and therefore LGBT rights.
“Human rights and minority rights are universal, and we cannot accept these laws. It is time for the EU to look at the restrictive measures available under the Cotonou Agreement. Trampling human rights should come with economic consequences.”
Olle Schmidt MEP, Member of the ACP-EU delegation and Member of the LGBT Intergroup.
Should the EU use sanctions?
Sanctions are used in the belief that economic restrictions weaken target regime access to the vital resources necessary to sustain their political power and domestic order.
When the regime’s coercive power is undermined by public opinion and contested by elites who benefitted from the status quo ante,it is expected that human rights conditions will improve.
The overwhelming majority of sanctions research concludes that sanctions are a largely ineffective policy tool of compelling compliance. Outlined in “Basic Principles on the Use of Restrictive Measures (Sanctions)”, the EU identifies sanctions as a last-resort instrument to ‘name and shame’ its targets. The EU takes care to minimise public suffering by issuing ‘smart’ sanctions targeting individuals wielding political or economic power. However, these elites are able to evade the costly effects of sanctions by deflecting them downward, funnelling the burden disproportionately upon average citizens.
Sanctions would undermine the Cotonou Agreement
A fundamental principle of the Cotonou Agreement is recognition of equality of partnership among EU and ACP countries.
Dictating terms and punishing non compliance neither serves European interests nor aspirations. Public opinion in ACP countries is resolutely in opposition to LGBT rights. They will, in time,come to accept the LGBT community as equal citizens not by force, but of their own volition. The EU cannot expect ACP governments to adhere to foreign demands that are unpopular among their domestic constituencies. Economically punishing ACP countries for human rights violations will impede and reverse progress toward the Agreement’s objectives of eradicating poverty and integrating those countries into the global economy. Sanctions yield an array of unintended and damaging consequences, including an increase in poverty and unemployment as well as deterioration of public health.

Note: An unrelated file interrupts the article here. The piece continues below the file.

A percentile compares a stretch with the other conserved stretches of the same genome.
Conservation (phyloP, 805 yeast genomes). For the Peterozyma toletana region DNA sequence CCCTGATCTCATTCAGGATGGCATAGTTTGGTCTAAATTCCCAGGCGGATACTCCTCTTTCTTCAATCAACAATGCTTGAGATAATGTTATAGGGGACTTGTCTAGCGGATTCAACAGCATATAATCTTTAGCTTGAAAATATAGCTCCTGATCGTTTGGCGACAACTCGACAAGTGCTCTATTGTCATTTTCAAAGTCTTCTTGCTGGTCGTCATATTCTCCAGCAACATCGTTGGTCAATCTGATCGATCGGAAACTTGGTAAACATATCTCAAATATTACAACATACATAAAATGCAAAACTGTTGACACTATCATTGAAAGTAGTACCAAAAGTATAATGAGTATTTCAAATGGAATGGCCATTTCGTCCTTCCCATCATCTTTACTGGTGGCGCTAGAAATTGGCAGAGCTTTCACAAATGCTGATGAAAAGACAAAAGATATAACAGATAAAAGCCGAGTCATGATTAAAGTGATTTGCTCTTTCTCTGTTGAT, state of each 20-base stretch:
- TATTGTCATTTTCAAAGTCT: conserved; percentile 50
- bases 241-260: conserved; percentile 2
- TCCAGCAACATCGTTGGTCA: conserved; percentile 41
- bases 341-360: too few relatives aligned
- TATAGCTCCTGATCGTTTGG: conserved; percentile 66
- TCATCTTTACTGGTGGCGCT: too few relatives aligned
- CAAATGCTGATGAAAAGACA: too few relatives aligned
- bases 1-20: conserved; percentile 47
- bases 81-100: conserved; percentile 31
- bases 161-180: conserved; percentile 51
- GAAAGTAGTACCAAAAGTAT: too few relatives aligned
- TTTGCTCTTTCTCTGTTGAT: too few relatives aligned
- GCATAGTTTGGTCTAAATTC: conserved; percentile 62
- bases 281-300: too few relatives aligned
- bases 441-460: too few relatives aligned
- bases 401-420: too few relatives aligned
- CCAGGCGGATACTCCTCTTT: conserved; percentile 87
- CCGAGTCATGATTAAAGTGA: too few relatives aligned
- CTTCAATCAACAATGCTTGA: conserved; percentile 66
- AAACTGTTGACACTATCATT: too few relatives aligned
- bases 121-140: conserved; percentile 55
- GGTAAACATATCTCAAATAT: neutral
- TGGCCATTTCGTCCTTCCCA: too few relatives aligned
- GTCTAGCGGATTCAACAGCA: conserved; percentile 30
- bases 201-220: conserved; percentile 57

Sanctions increase human rights violations.
Political leaders in targeted states perceive and publicly represent sanctions as an affront to sovereignty and national unity. Facing an external threat, they are able to divert public attention and rally it against the sender. Under these conditions, leaders are able to exploit sanctions to broaden their base of support and justify further crackdown against the domestic opposition minority.
A study of the human rights effects of economic sanctions from 1981 to 2000 finds that so-called ‘smart’ human rights sanctions increase the rate of disappearances, extra-judicial killings, political imprisonment, and torture; the scope of the sanctions is positively correlated with the harm caused. Additionally, sanctions produce even more harmful effects when issued multilaterally.
Sanctions would not improve LGBT status
For the use of sanctions to be justified, the EU needs to have a reasonable probability of success. There is little reason to believe that sanctions would stimulate recognition of LGBT rights. The EU must wrest with the fact that regimes discriminating against the LGBT community are reflecting the broad popular sentiment. A 2014 Pew survey finds that 98% of Ghanaians, 93% of Ugandans, 88% of Kenyans, and 85% of Nigerians consider homosexuality immoral.
An ACP government that caves to sanctions would galvanise a majority of the population against the regime. Sanctions undermine the political stability necessary to affect human rights conditions.
For the human rights status to improve for LGBT people in
ACP countries, the people’s hearts and minds must first be won. Economic punishments and threats thereof will not attract any audience to European values and norms.
Before levying sanctions, the EU should thoroughly assess the extent by which LGBT rights violations impede collaborating to attain the objectives of the Cotonou Agreement. Furthermore, the Article 8 of the Agreement clearly specifies a dialogue, which implies a positive level of negotiation that may not result in tangible policy change.
“Recent moves to criminalise homosexuality and to impose severe prison sentences on lesbian, gay, bisexual, transgender and intersex (LGBTI) people constitute an unacceptable violation of the basic rights of individuals. Additionally, appropriate measures should be taken against countries who continue to criminalise homosexuality or pass even more repressive laws. LGBTI rights are human rights!”
Martin Schulz, European Parliament President, Fourth EU-Africa Summit, 2014
Some Previous posts:
African, Caribbean & Pacific Countries refuse to include declaration of gay rights in Brussels. 2010
EU Parliament human rights report addresses LGBTI criminalisation, trans rights and same-sex unions worldwide
Uganda and Nigeria: European Parliament calls for targeted sanctions over new laws